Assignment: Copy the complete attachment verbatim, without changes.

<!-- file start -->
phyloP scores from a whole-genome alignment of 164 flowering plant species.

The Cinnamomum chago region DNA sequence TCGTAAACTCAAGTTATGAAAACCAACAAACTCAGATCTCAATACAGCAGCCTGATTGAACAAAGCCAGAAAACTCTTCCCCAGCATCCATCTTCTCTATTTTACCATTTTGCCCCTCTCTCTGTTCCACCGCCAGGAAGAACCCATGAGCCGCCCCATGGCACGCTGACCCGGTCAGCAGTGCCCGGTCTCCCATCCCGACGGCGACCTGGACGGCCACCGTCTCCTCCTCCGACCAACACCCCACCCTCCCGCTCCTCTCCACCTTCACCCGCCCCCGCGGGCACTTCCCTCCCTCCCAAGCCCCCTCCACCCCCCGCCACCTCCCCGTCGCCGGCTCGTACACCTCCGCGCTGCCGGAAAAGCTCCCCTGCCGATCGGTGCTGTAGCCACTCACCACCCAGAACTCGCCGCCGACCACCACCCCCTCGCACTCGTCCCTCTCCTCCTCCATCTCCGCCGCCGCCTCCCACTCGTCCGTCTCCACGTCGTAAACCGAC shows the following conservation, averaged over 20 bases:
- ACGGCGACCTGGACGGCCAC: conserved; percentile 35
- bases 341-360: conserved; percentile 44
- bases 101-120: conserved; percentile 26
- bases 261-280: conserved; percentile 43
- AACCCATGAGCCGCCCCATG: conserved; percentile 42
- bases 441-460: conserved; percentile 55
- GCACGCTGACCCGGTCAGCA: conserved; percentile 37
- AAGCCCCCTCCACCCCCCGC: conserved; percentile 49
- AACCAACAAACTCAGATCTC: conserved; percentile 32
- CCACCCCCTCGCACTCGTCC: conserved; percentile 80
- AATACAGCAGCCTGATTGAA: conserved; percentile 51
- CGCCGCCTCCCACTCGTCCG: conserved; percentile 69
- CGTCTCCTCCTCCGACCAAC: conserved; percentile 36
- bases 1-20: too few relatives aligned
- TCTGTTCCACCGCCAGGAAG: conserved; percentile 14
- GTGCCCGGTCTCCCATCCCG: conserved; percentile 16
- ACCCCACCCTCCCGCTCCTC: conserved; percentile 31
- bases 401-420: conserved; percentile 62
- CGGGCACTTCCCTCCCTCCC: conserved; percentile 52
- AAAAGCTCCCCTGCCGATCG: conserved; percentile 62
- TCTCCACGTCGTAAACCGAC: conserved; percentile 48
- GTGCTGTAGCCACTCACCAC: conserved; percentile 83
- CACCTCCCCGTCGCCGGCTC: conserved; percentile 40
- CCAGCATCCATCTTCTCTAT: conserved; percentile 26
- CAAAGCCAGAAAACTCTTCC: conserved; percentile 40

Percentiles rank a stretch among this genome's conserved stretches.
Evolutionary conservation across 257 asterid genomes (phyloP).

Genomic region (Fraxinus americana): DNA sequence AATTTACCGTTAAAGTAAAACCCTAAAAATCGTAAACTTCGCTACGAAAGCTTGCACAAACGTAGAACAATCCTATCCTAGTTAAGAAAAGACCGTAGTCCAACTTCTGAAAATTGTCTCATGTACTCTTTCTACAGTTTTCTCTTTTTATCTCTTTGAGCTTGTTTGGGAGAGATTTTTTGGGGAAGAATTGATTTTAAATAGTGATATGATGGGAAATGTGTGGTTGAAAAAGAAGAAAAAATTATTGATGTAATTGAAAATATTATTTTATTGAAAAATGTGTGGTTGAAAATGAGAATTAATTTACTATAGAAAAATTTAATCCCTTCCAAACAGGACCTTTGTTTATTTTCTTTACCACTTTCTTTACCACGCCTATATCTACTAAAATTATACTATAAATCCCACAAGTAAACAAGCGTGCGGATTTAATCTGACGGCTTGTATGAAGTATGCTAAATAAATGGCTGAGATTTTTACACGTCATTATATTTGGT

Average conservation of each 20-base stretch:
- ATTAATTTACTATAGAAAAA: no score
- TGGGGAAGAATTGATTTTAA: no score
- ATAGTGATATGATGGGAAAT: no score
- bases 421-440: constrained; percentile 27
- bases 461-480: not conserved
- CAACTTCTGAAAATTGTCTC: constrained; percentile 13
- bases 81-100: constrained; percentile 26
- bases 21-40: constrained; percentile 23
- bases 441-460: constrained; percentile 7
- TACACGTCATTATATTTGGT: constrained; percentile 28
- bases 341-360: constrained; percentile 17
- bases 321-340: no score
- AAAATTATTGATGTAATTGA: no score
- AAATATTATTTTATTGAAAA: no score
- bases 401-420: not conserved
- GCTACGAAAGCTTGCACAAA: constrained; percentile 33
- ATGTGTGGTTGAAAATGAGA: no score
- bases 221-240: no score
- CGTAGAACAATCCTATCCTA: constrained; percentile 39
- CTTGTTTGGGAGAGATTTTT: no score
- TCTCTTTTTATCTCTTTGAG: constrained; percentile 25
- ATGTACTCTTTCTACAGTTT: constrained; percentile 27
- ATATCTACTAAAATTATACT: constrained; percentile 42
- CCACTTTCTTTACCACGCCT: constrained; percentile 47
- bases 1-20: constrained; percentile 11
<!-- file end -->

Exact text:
phyloP scores from a whole-genome alignment of 164 flowering plant species.

The Cinnamomum chago region DNA sequence TCGTAAACTCAAGTTATGAAAACCAACAAACTCAGATCTCAATACAGCAGCCTGATTGAACAAAGCCAGAAAACTCTTCCCCAGCATCCATCTTCTCTATTTTACCATTTTGCCCCTCTCTCTGTTCCACCGCCAGGAAGAACCCATGAGCCGCCCCATGGCACGCTGACCCGGTCAGCAGTGCCCGGTCTCCCATCCCGACGGCGACCTGGACGGCCACCGTCTCCTCCTCCGACCAACACCCCACCCTCCCGCTCCTCTCCACCTTCACCCGCCCCCGCGGGCACTTCCCTCCCTCCCAAGCCCCCTCCACCCCCCGCCACCTCCCCGTCGCCGGCTCGTACACCTCCGCGCTGCCGGAAAAGCTCCCCTGCCGATCGGTGCTGTAGCCACTCACCACCCAGAACTCGCCGCCGACCACCACCCCCTCGCACTCGTCCCTCTCCTCCTCCATCTCCGCCGCCGCCTCCCACTCGTCCGTCTCCACGTCGTAAACCGAC shows the following conservation, averaged over 20 bases:
- ACGGCGACCTGGACGGCCAC: conserved; percentile 35
- bases 341-360: conserved; percentile 44
- bases 101-120: conserved; percentile 26
- bases 261-280: conserved; percentile 43
- AACCCATGAGCCGCCCCATG: conserved; percentile 42
- bases 441-460: conserved; percentile 55
- GCACGCTGACCCGGTCAGCA: conserved; percentile 37
- AAGCCCCCTCCACCCCCCGC: conserved; percentile 49
- AACCAACAAACTCAGATCTC: conserved; percentile 32
- CCACCCCCTCGCACTCGTCC: conserved; percentile 80
- AATACAGCAGCCTGATTGAA: conserved; percentile 51
- CGCCGCCTCCCACTCGTCCG: conserved; percentile 69
- CGTCTCCTCCTCCGACCAAC: conserved; percentile 36
- bases 1-20: too few relatives aligned
- TCTGTTCCACCGCCAGGAAG: conserved; percentile 14
- GTGCCCGGTCTCCCATCCCG: conserved; percentile 16
- ACCCCACCCTCCCGCTCCTC: conserved; percentile 31
- bases 401-420: conserved; percentile 62
- CGGGCACTTCCCTCCCTCCC: conserved; percentile 52
- AAAAGCTCCCCTGCCGATCG: conserved; percentile 62
- TCTCCACGTCGTAAACCGAC: conserved; percentile 48
- GTGCTGTAGCCACTCACCAC: conserved; percentile 83
- CACCTCCCCGTCGCCGGCTC: conserved; percentile 40
- CCAGCATCCATCTTCTCTAT: conserved; percentile 26
- CAAAGCCAGAAAACTCTTCC: conserved; percentile 40

Percentiles rank a stretch among this genome's conserved stretches.
Evolutionary conservation across 257 asterid genomes (phyloP).

Genomic region (Fraxinus americana): DNA sequence AATTTACCGTTAAAGTAAAACCCTAAAAATCGTAAACTTCGCTACGAAAGCTTGCACAAACGTAGAACAATCCTATCCTAGTTAAGAAAAGACCGTAGTCCAACTTCTGAAAATTGTCTCATGTACTCTTTCTACAGTTTTCTCTTTTTATCTCTTTGAGCTTGTTTGGGAGAGATTTTTTGGGGAAGAATTGATTTTAAATAGTGATATGATGGGAAATGTGTGGTTGAAAAAGAAGAAAAAATTATTGATGTAATTGAAAATATTATTTTATTGAAAAATGTGTGGTTGAAAATGAGAATTAATTTACTATAGAAAAATTTAATCCCTTCCAAACAGGACCTTTGTTTATTTTCTTTACCACTTTCTTTACCACGCCTATATCTACTAAAATTATACTATAAATCCCACAAGTAAACAAGCGTGCGGATTTAATCTGACGGCTTGTATGAAGTATGCTAAATAAATGGCTGAGATTTTTACACGTCATTATATTTGGT

Average conservation of each 20-base stretch:
- ATTAATTTACTATAGAAAAA: no score
- TGGGGAAGAATTGATTTTAA: no score
- ATAGTGATATGATGGGAAAT: no score
- bases 421-440: constrained; percentile 27
- bases 461-480: not conserved
- CAACTTCTGAAAATTGTCTC: constrained; percentile 13
- bases 81-100: constrained; percentile 26
- bases 21-40: constrained; percentile 23
- bases 441-460: constrained; percentile 7
- TACACGTCATTATATTTGGT: constrained; percentile 28
- bases 341-360: constrained; percentile 17
- bases 321-340: no score
- AAAATTATTGATGTAATTGA: no score
- AAATATTATTTTATTGAAAA: no score
- bases 401-420: not conserved
- GCTACGAAAGCTTGCACAAA: constrained; percentile 33
- ATGTGTGGTTGAAAATGAGA: no score
- bases 221-240: no score
- CGTAGAACAATCCTATCCTA: constrained; percentile 39
- CTTGTTTGGGAGAGATTTTT: no score
- TCTCTTTTTATCTCTTTGAG: constrained; percentile 25
- ATGTACTCTTTCTACAGTTT: constrained; percentile 27
- ATATCTACTAAAATTATACT: constrained; percentile 42
- CCACTTTCTTTACCACGCCT: constrained; percentile 47
- bases 1-20: constrained; percentile 11